Tips for Driving at Night

It’s a part of life. Sometimes we need to drive at night, but chances of an accident are greater than during the day. And traffic deaths are three times greater at night than during the day, according to the National Safety Council (NSC).

Driving at night is more dangerous than people think. The biggest culprit is darkness. Drivers’ reactions depend 90 percent on vision, and vision is not as keen at night, according to the NSC. Another top contender for dangerous night driving is fatigue. Driving when drowsy causes slower reaction times and declining concentration.

To stay alert at night and lower your chances of accidents, you can prepare to drive by planning for the trip.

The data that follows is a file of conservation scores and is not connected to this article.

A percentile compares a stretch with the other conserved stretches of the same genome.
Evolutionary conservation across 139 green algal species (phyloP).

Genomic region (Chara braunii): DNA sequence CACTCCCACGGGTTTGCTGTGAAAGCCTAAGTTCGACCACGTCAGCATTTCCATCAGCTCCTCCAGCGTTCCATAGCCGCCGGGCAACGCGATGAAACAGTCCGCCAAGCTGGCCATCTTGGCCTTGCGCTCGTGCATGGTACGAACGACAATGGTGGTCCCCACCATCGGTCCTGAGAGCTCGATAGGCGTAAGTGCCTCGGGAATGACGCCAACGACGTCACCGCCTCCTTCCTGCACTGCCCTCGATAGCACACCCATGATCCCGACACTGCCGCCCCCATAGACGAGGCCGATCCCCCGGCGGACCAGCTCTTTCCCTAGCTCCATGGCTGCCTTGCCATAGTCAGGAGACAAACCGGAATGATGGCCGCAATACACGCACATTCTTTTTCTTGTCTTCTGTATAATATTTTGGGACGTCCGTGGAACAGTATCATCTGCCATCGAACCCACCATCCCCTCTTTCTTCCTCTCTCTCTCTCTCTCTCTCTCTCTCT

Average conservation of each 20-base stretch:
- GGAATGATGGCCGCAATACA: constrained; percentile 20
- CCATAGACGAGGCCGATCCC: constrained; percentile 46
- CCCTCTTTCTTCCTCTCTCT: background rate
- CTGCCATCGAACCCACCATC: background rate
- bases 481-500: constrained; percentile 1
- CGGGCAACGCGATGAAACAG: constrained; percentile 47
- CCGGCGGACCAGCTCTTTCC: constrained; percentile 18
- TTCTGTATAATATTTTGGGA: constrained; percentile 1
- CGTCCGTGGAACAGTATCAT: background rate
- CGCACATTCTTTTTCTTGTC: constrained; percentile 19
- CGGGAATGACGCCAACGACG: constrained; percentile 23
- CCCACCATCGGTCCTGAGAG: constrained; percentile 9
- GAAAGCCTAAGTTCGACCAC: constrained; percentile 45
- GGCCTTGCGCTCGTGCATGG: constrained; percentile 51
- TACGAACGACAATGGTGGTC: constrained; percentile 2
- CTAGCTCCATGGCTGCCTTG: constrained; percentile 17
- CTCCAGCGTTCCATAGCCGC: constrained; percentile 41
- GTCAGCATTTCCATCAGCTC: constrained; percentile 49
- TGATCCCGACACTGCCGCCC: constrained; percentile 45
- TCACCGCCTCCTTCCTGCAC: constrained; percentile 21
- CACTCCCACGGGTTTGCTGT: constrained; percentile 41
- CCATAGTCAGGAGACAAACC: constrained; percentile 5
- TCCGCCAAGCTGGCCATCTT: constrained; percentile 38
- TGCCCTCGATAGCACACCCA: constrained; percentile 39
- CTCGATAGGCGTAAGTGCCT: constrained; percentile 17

• Clean your windows and windshields inside and out for the best visibility at night.

  • Before you drive, check that your headlights and taillights are working and aimed properly for visibility.

  • Driving at dusk is the hardest time of the day to drive because your eyes are constantly adjusting the growing darkness. When in doubt, turn your lights on so other drivers can see you.

  • In the event of car trouble, pull off on the side of the road as far as possible and turn on your hazards. If you have reflective triangles, even better,

  • Turn your high beams on in low traffic areas for better visibility, but make sure to keep your lights on low beam for oncoming traffic and high traffic areas.

  • Slow down and follow other drivers with more than two-car distances between you to allow for ample braking time.

  • Make frequent stops for breaks and stop driving to rest if you’re too tired to drive.

Practice cautious driving and safety at night whether on a trip or driving in your neighborhood. Practice extra caution with young, inexperienced drivers and older drivers who have a harder time seeing in the dark with age.